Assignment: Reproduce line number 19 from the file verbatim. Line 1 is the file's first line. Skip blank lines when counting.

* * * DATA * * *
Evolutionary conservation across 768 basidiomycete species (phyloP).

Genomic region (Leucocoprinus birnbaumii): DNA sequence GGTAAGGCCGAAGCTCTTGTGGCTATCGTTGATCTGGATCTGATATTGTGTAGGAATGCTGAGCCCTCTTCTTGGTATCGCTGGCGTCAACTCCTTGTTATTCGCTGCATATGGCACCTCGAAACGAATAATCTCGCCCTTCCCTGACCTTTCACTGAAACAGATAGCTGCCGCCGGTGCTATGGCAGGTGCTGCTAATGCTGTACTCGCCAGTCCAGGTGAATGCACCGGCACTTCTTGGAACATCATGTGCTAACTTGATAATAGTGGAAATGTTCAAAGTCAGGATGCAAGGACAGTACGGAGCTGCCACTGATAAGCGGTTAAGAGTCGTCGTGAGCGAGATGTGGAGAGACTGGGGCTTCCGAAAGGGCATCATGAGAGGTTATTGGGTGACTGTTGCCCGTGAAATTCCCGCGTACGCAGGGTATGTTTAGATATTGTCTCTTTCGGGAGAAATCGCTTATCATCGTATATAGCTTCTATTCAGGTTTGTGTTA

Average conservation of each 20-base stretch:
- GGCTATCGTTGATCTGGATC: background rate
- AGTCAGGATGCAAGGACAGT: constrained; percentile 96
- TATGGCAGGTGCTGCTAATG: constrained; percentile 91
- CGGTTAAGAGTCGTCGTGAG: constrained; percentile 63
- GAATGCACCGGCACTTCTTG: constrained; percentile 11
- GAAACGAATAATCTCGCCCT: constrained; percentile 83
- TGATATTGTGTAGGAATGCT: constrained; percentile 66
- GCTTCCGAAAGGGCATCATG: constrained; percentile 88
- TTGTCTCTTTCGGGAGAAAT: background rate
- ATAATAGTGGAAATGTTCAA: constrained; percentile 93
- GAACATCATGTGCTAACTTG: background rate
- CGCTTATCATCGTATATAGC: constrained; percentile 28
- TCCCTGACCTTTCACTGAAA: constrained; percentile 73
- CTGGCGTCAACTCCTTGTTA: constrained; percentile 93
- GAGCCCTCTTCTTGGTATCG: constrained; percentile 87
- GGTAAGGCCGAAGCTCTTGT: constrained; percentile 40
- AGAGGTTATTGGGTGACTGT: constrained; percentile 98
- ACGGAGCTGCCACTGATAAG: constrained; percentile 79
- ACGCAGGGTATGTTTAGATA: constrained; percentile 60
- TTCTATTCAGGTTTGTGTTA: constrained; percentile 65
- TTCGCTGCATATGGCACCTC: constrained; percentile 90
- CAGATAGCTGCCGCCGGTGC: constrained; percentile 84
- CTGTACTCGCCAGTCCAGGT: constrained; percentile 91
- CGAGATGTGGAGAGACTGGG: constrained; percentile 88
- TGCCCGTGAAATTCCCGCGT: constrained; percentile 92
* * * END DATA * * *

- GGTAAGGCCGAAGCTCTTGT: constrained; percentile 40